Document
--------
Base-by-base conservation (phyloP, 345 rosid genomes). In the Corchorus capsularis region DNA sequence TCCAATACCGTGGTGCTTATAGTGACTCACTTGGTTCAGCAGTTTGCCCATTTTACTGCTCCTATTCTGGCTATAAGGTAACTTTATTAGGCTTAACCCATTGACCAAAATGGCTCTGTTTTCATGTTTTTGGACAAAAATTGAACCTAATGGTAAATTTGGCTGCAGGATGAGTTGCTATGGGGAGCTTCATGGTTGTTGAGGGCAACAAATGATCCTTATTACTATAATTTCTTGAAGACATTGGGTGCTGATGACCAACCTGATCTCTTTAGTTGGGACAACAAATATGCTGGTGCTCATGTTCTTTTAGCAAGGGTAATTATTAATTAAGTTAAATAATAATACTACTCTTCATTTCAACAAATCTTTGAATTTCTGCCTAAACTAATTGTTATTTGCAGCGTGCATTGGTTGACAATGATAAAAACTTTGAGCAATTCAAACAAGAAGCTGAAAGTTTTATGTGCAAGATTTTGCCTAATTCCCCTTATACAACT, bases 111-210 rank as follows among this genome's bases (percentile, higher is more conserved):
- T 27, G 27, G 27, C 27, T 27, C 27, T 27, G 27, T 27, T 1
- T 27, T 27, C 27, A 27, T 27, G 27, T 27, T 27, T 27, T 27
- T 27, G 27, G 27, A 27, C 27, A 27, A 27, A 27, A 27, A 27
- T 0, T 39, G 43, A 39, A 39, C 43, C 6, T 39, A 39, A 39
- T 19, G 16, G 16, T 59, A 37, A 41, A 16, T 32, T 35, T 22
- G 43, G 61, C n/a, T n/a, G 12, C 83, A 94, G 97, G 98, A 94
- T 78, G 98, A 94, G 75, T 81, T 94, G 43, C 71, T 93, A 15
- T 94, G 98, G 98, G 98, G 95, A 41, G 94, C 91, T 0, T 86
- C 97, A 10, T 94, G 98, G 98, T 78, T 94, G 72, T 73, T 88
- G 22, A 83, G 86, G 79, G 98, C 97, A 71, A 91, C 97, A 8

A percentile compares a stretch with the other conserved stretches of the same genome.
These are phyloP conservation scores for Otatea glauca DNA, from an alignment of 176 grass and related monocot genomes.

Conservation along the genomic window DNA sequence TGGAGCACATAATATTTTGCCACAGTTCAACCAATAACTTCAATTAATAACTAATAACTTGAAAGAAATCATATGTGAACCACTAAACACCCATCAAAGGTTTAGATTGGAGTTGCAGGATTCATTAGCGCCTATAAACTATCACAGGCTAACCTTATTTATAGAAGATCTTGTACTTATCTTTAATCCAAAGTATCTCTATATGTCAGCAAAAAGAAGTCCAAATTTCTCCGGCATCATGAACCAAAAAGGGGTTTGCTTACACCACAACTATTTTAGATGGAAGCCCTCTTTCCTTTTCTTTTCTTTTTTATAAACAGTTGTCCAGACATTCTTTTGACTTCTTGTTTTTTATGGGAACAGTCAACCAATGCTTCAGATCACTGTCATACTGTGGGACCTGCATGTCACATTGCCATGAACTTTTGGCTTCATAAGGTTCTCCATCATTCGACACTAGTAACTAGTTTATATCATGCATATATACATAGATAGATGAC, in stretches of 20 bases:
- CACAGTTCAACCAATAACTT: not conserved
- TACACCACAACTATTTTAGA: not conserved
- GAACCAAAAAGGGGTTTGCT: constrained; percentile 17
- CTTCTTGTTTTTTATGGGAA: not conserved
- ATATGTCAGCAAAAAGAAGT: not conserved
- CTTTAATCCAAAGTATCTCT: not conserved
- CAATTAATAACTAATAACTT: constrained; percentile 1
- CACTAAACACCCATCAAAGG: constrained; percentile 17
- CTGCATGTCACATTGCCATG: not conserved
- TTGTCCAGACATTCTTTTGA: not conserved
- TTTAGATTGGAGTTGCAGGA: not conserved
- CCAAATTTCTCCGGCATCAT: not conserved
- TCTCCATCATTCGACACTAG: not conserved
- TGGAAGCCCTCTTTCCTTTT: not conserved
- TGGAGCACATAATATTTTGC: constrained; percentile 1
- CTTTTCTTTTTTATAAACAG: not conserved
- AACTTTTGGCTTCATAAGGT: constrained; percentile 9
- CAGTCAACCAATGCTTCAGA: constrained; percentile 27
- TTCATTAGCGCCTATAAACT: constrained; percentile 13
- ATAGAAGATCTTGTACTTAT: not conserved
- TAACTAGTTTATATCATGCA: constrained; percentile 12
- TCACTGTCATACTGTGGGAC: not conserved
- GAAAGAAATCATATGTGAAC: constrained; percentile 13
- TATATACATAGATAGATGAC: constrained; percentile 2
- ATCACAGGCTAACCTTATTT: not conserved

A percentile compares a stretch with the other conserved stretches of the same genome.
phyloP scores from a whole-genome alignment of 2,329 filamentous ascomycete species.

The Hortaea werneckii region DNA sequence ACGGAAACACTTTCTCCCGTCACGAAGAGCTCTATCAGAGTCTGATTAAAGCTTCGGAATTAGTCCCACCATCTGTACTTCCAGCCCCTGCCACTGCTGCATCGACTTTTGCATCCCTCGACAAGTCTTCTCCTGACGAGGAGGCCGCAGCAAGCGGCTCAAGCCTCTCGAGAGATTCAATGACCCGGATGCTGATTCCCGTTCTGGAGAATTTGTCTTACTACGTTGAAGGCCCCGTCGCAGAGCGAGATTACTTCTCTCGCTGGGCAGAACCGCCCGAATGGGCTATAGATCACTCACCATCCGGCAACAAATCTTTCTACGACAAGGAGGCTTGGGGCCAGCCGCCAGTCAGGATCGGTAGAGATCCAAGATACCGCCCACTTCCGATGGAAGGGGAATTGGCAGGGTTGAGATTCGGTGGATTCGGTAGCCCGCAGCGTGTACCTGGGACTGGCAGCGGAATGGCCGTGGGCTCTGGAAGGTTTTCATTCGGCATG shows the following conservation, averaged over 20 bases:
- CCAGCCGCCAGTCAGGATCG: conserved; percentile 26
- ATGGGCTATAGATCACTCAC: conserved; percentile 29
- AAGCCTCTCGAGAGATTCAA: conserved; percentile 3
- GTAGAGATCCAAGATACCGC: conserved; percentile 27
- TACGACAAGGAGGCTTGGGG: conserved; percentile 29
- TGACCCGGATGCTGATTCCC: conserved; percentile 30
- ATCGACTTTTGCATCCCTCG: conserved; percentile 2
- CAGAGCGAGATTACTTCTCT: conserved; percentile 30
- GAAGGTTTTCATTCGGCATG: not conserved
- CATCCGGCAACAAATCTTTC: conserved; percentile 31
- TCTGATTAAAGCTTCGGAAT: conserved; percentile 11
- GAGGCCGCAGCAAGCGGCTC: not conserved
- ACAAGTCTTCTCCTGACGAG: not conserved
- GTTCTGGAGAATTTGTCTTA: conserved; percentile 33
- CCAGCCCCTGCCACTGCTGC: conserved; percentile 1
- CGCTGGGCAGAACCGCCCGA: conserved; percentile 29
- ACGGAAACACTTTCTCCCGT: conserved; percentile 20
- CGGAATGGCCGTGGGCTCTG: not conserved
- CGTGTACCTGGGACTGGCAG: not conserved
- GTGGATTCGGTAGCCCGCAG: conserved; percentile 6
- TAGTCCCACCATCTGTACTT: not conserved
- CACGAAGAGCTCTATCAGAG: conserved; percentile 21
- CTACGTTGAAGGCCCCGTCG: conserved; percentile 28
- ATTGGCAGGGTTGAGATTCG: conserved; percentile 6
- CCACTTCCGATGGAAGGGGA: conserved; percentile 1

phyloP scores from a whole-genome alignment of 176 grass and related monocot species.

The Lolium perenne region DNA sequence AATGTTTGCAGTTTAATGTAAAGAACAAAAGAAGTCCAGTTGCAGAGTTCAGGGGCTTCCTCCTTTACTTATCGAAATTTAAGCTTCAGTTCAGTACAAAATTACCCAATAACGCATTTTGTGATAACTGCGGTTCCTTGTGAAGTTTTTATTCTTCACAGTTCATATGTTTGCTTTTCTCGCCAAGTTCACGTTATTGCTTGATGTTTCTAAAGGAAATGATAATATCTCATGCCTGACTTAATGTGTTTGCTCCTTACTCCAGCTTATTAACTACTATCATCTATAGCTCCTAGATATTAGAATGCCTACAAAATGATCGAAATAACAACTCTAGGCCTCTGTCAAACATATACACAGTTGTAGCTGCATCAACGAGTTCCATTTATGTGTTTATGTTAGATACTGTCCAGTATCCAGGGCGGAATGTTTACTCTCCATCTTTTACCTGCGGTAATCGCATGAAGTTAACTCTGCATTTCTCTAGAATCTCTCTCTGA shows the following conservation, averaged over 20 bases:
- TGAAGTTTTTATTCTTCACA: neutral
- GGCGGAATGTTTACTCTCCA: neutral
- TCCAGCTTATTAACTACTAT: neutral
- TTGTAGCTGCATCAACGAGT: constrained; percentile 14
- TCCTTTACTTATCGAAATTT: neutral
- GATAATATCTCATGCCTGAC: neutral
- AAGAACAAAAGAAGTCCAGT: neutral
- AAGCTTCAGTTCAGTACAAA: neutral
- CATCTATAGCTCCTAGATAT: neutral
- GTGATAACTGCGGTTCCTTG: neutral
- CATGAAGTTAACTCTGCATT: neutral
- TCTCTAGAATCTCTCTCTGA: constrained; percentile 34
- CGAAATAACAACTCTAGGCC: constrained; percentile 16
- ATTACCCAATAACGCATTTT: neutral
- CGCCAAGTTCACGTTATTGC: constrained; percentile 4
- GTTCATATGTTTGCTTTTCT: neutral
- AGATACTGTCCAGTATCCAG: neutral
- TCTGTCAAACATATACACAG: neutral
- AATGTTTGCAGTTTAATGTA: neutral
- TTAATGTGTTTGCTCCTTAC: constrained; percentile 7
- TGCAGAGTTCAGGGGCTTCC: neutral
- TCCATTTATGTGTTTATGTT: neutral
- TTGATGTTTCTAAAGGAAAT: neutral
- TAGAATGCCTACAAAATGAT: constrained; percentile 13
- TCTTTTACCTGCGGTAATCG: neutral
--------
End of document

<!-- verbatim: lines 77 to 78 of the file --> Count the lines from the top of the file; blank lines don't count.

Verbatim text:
- AAGCTTCAGTTCAGTACAAA: neutral
- CATCTATAGCTCCTAGATAT: neutral